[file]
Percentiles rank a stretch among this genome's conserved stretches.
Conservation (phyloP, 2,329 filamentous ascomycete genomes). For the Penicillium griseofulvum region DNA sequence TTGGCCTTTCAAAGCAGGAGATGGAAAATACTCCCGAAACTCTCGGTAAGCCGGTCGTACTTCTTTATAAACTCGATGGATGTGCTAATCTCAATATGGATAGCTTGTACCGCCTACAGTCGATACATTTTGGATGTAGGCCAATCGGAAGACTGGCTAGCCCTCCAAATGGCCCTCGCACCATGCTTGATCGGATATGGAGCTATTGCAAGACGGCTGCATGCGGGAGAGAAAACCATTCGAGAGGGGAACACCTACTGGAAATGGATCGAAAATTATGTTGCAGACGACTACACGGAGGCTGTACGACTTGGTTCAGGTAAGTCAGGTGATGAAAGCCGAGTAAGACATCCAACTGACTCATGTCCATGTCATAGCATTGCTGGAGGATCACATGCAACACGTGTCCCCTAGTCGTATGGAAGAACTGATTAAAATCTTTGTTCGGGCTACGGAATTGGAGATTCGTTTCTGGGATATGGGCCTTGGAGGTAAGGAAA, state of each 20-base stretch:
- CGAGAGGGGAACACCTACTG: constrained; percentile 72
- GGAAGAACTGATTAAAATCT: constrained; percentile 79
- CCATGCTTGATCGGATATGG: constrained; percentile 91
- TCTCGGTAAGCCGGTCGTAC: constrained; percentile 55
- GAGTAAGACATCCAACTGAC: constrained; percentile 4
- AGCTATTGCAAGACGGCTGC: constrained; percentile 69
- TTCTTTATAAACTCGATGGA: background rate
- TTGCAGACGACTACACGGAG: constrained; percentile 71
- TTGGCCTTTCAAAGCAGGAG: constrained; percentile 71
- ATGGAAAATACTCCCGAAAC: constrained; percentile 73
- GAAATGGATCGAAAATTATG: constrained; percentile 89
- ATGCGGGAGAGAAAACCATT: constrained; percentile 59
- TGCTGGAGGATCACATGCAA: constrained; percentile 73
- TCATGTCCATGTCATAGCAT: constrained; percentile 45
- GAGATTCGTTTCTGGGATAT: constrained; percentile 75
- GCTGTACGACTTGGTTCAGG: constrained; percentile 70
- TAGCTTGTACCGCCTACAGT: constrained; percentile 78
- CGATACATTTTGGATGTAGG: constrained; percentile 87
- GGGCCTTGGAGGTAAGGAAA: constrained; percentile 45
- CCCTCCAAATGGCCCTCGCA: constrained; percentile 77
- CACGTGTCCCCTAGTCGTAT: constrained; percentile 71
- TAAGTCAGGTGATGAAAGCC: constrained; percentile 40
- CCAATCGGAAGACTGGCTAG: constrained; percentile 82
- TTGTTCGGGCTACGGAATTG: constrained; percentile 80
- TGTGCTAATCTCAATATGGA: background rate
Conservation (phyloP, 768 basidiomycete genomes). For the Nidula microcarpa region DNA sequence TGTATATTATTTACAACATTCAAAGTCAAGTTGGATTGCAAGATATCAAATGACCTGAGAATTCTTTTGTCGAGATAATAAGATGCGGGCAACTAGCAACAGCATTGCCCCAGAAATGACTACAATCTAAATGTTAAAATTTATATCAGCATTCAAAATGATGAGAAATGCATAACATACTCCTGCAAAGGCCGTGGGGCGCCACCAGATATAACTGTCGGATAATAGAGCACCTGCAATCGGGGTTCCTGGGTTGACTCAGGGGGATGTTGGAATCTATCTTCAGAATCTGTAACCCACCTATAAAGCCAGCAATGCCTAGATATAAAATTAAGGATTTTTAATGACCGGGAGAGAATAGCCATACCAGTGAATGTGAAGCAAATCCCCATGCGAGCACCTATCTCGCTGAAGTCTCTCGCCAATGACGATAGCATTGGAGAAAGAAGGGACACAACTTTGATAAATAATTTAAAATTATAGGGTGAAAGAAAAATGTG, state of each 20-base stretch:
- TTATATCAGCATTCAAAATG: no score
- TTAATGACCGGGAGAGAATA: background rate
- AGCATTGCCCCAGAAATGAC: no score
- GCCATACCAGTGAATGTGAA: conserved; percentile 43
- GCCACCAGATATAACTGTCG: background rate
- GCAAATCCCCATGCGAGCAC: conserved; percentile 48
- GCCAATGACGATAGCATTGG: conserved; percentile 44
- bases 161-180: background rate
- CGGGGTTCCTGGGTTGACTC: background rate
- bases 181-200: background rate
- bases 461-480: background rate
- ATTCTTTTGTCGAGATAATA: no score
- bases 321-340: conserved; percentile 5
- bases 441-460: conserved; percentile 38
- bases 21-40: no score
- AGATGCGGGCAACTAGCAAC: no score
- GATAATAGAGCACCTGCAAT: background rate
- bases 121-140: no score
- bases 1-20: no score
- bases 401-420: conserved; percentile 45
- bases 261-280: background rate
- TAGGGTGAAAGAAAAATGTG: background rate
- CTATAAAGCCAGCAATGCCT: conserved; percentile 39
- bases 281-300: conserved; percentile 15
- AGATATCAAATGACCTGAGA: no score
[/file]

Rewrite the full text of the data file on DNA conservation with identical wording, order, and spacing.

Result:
Percentiles rank a stretch among this genome's conserved stretches.
Conservation (phyloP, 2,329 filamentous ascomycete genomes). For the Penicillium griseofulvum region DNA sequence TTGGCCTTTCAAAGCAGGAGATGGAAAATACTCCCGAAACTCTCGGTAAGCCGGTCGTACTTCTTTATAAACTCGATGGATGTGCTAATCTCAATATGGATAGCTTGTACCGCCTACAGTCGATACATTTTGGATGTAGGCCAATCGGAAGACTGGCTAGCCCTCCAAATGGCCCTCGCACCATGCTTGATCGGATATGGAGCTATTGCAAGACGGCTGCATGCGGGAGAGAAAACCATTCGAGAGGGGAACACCTACTGGAAATGGATCGAAAATTATGTTGCAGACGACTACACGGAGGCTGTACGACTTGGTTCAGGTAAGTCAGGTGATGAAAGCCGAGTAAGACATCCAACTGACTCATGTCCATGTCATAGCATTGCTGGAGGATCACATGCAACACGTGTCCCCTAGTCGTATGGAAGAACTGATTAAAATCTTTGTTCGGGCTACGGAATTGGAGATTCGTTTCTGGGATATGGGCCTTGGAGGTAAGGAAA, state of each 20-base stretch:
- CGAGAGGGGAACACCTACTG: constrained; percentile 72
- GGAAGAACTGATTAAAATCT: constrained; percentile 79
- CCATGCTTGATCGGATATGG: constrained; percentile 91
- TCTCGGTAAGCCGGTCGTAC: constrained; percentile 55
- GAGTAAGACATCCAACTGAC: constrained; percentile 4
- AGCTATTGCAAGACGGCTGC: constrained; percentile 69
- TTCTTTATAAACTCGATGGA: background rate
- TTGCAGACGACTACACGGAG: constrained; percentile 71
- TTGGCCTTTCAAAGCAGGAG: constrained; percentile 71
- ATGGAAAATACTCCCGAAAC: constrained; percentile 73
- GAAATGGATCGAAAATTATG: constrained; percentile 89
- ATGCGGGAGAGAAAACCATT: constrained; percentile 59
- TGCTGGAGGATCACATGCAA: constrained; percentile 73
- TCATGTCCATGTCATAGCAT: constrained; percentile 45
- GAGATTCGTTTCTGGGATAT: constrained; percentile 75
- GCTGTACGACTTGGTTCAGG: constrained; percentile 70
- TAGCTTGTACCGCCTACAGT: constrained; percentile 78
- CGATACATTTTGGATGTAGG: constrained; percentile 87
- GGGCCTTGGAGGTAAGGAAA: constrained; percentile 45
- CCCTCCAAATGGCCCTCGCA: constrained; percentile 77
- CACGTGTCCCCTAGTCGTAT: constrained; percentile 71
- TAAGTCAGGTGATGAAAGCC: constrained; percentile 40
- CCAATCGGAAGACTGGCTAG: constrained; percentile 82
- TTGTTCGGGCTACGGAATTG: constrained; percentile 80
- TGTGCTAATCTCAATATGGA: background rate
Conservation (phyloP, 768 basidiomycete genomes). For the Nidula microcarpa region DNA sequence TGTATATTATTTACAACATTCAAAGTCAAGTTGGATTGCAAGATATCAAATGACCTGAGAATTCTTTTGTCGAGATAATAAGATGCGGGCAACTAGCAACAGCATTGCCCCAGAAATGACTACAATCTAAATGTTAAAATTTATATCAGCATTCAAAATGATGAGAAATGCATAACATACTCCTGCAAAGGCCGTGGGGCGCCACCAGATATAACTGTCGGATAATAGAGCACCTGCAATCGGGGTTCCTGGGTTGACTCAGGGGGATGTTGGAATCTATCTTCAGAATCTGTAACCCACCTATAAAGCCAGCAATGCCTAGATATAAAATTAAGGATTTTTAATGACCGGGAGAGAATAGCCATACCAGTGAATGTGAAGCAAATCCCCATGCGAGCACCTATCTCGCTGAAGTCTCTCGCCAATGACGATAGCATTGGAGAAAGAAGGGACACAACTTTGATAAATAATTTAAAATTATAGGGTGAAAGAAAAATGTG, state of each 20-base stretch:
- TTATATCAGCATTCAAAATG: no score
- TTAATGACCGGGAGAGAATA: background rate
- AGCATTGCCCCAGAAATGAC: no score
- GCCATACCAGTGAATGTGAA: conserved; percentile 43
- GCCACCAGATATAACTGTCG: background rate
- GCAAATCCCCATGCGAGCAC: conserved; percentile 48
- GCCAATGACGATAGCATTGG: conserved; percentile 44
- bases 161-180: background rate
- CGGGGTTCCTGGGTTGACTC: background rate
- bases 181-200: background rate
- bases 461-480: background rate
- ATTCTTTTGTCGAGATAATA: no score
- bases 321-340: conserved; percentile 5
- bases 441-460: conserved; percentile 38
- bases 21-40: no score
- AGATGCGGGCAACTAGCAAC: no score
- GATAATAGAGCACCTGCAAT: background rate
- bases 121-140: no score
- bases 1-20: no score
- bases 401-420: conserved; percentile 45
- bases 261-280: background rate
- TAGGGTGAAAGAAAAATGTG: background rate
- CTATAAAGCCAGCAATGCCT: conserved; percentile 39
- bases 281-300: conserved; percentile 15
- AGATATCAAATGACCTGAGA: no score